For many years, engineers have sought to create a special kind of surface: one that can both repel and absorb liquids, and whose ability to do so — its “wetting behavior” — can be quickly and precisely controlled. The technology would have a wide range of potential applications, from water filtration and biomedical devices to liquid optical lenses and lab-on-a-chip systems.
Such a “smart surface” has now been developed by researchers at the University of British Columbia. Inexpensive, scalable and powered by just a conventional electric battery, the copper-based surface changes from being very water-repellent (superhydrophobic) to very water-absorbent (superhydrophilic) as electric potential is applied.
“When tiny voltages are applied to the surface, water droplets that initially roll off stick to it more and more tightly,” says Ben Zahiri, the study’s co-lead author. “By changing the magnitude of the voltage and how long it is applied, we can easily control the angle that each droplet forms with the surface and how quickly this happens.”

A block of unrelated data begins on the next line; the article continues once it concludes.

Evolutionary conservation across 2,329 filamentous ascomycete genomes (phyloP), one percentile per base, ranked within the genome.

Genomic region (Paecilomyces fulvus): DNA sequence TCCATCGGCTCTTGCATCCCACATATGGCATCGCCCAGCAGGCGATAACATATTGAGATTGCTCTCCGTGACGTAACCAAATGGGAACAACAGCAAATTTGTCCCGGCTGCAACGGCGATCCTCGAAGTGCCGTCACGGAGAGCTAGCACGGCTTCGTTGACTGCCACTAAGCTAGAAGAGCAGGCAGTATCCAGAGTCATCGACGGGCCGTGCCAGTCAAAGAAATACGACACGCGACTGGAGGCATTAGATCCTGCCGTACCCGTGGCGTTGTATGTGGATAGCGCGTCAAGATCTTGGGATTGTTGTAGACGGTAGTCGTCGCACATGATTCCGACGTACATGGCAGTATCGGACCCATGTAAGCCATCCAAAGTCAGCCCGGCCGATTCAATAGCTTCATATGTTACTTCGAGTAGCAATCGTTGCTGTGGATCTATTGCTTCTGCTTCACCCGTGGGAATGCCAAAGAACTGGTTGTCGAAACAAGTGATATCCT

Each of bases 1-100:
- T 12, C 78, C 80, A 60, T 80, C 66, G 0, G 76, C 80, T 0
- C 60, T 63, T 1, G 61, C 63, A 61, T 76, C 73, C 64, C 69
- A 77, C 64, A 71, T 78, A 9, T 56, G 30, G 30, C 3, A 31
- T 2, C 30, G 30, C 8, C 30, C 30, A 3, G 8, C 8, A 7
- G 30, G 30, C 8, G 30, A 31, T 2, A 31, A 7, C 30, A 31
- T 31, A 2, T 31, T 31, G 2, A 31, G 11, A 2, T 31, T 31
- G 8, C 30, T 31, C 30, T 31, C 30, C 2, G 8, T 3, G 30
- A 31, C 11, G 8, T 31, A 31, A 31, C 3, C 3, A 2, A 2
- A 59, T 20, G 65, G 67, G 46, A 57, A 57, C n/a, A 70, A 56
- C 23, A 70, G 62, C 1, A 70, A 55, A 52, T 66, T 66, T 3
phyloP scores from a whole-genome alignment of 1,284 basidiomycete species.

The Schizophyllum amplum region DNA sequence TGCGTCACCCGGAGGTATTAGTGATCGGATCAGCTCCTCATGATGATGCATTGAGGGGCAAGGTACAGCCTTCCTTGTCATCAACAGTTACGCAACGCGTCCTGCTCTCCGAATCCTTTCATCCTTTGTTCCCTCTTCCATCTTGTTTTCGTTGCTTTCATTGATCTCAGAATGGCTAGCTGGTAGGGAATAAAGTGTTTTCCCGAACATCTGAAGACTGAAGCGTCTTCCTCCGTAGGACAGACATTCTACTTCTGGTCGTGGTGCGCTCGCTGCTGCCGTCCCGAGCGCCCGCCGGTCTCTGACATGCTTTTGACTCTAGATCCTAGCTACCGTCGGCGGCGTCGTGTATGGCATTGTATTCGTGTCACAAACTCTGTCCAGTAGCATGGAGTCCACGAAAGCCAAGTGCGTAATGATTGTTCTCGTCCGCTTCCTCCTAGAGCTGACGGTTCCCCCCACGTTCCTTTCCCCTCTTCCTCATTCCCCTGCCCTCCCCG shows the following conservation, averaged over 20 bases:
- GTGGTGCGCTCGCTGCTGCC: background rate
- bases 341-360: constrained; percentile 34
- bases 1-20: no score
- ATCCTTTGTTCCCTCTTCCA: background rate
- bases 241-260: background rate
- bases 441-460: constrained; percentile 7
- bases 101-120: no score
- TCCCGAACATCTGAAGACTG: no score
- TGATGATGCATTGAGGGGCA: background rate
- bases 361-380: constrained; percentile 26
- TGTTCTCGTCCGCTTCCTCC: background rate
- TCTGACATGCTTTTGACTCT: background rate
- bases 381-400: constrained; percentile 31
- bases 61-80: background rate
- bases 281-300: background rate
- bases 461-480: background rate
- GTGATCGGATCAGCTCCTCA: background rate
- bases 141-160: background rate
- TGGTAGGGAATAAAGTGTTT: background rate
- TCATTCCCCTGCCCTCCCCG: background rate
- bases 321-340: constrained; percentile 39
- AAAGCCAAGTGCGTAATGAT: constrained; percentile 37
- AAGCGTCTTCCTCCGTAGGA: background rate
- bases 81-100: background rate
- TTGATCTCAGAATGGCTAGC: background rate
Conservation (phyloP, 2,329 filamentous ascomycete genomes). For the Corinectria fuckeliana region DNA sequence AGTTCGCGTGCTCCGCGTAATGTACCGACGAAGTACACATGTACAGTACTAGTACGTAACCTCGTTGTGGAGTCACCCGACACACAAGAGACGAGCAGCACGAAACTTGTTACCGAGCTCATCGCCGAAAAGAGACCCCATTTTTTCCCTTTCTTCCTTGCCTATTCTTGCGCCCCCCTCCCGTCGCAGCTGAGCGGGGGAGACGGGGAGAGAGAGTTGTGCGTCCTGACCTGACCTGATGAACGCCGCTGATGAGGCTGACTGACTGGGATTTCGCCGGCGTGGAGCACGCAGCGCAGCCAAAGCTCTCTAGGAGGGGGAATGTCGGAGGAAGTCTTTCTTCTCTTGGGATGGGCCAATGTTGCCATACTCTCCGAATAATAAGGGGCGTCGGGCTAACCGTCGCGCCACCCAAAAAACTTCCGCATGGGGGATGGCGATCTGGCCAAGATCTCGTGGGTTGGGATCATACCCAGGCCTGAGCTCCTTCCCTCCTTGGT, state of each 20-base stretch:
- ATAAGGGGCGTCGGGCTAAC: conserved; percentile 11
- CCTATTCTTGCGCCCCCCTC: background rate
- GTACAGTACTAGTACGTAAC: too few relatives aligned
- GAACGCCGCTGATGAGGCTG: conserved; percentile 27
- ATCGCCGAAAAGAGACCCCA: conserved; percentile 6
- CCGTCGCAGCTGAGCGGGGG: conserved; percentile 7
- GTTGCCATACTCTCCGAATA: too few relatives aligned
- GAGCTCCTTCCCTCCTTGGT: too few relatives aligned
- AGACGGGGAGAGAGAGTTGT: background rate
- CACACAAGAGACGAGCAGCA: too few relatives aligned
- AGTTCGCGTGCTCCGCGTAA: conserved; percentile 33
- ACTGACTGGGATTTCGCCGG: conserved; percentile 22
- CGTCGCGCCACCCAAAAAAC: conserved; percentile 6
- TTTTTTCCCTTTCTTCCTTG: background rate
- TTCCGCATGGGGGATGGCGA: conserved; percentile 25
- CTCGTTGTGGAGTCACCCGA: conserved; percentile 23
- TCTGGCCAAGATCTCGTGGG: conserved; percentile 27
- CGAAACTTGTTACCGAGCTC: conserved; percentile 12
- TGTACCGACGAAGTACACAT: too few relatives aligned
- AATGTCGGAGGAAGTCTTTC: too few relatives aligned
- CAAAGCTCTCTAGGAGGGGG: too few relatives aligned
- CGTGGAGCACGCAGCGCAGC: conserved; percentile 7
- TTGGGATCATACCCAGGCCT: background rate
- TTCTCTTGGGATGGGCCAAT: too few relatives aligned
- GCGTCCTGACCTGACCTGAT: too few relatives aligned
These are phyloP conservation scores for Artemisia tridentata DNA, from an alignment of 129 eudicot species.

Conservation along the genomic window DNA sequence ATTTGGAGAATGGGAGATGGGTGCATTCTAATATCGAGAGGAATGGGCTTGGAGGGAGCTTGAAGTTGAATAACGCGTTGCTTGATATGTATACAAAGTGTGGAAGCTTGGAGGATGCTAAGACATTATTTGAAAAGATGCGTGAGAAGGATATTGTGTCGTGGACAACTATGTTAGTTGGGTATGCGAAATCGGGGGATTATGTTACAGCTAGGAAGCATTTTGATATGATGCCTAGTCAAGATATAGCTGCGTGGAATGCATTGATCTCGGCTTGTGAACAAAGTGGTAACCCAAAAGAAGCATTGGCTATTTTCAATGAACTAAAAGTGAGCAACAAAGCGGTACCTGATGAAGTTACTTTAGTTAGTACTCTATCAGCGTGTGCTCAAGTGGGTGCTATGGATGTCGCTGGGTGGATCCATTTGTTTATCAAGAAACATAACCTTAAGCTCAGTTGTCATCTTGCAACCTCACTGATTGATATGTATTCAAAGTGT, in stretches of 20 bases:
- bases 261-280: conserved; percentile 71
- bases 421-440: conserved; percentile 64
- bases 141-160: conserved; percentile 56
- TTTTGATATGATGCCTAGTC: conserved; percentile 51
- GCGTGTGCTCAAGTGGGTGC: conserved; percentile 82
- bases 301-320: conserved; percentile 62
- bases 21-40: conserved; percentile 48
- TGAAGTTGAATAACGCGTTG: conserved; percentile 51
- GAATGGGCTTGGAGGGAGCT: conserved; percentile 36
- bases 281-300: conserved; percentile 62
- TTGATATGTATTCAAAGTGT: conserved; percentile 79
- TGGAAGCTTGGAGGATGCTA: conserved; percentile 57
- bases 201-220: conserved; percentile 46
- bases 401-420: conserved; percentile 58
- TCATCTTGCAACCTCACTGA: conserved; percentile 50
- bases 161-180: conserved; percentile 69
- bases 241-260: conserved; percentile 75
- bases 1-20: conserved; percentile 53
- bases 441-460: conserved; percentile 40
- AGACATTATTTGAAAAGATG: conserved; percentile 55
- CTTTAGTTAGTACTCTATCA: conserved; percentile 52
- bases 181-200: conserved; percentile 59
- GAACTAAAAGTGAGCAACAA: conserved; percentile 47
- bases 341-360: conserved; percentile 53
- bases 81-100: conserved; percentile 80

When the electric potential is removed, the droplet retains its shape and remains pinned in place.
Other groups have modified the wetting behavior of copper surfaces using stimuli like heat, UV radiation and X-rays. But in order to achieve this, the required temperatures are high — up to 300 degrees Celsius — and the required exposure times are long — from tens of minutes to days. This makes them impractical for a number of consumer and industrial purposes.
In contrast, the electrical stimulus used by the UBC team modifies wetting behavior rapidly (from a few seconds to a few minutes) and reversibly, at voltages found in everyday batteries (less than 1.5 V). It does so by changing the oxidation state of the copper surface, which contains a mixture of hydrophilic CuO and hydrophobic Cu2O: as copper loses electrons, it becomes less attracted to water.
The ability to control surface wettability could be useful wherever droplets, or solid particles absorbed by droplets, need to be manipulated, including microfluidic devices and hazardous material handling systems. It also offers advanced self-cleaning capabilities by enabling the controlled roll-off of fluids.
Although the UBC team chose to investigate copper because it is cheap, abundant and one of the most commonly used metals in the world, Zahiri believes that the electrochemical manipulation of other metals, metal oxides and mixed oxides may yield similarly promising results. As for the liquid, any conductive fluid, such as blood, could be used.
“These findings could open up a new area of exploration for smart surfaces,” says UBC mechanical engineering professor Walter Mérida, who supervised the work.
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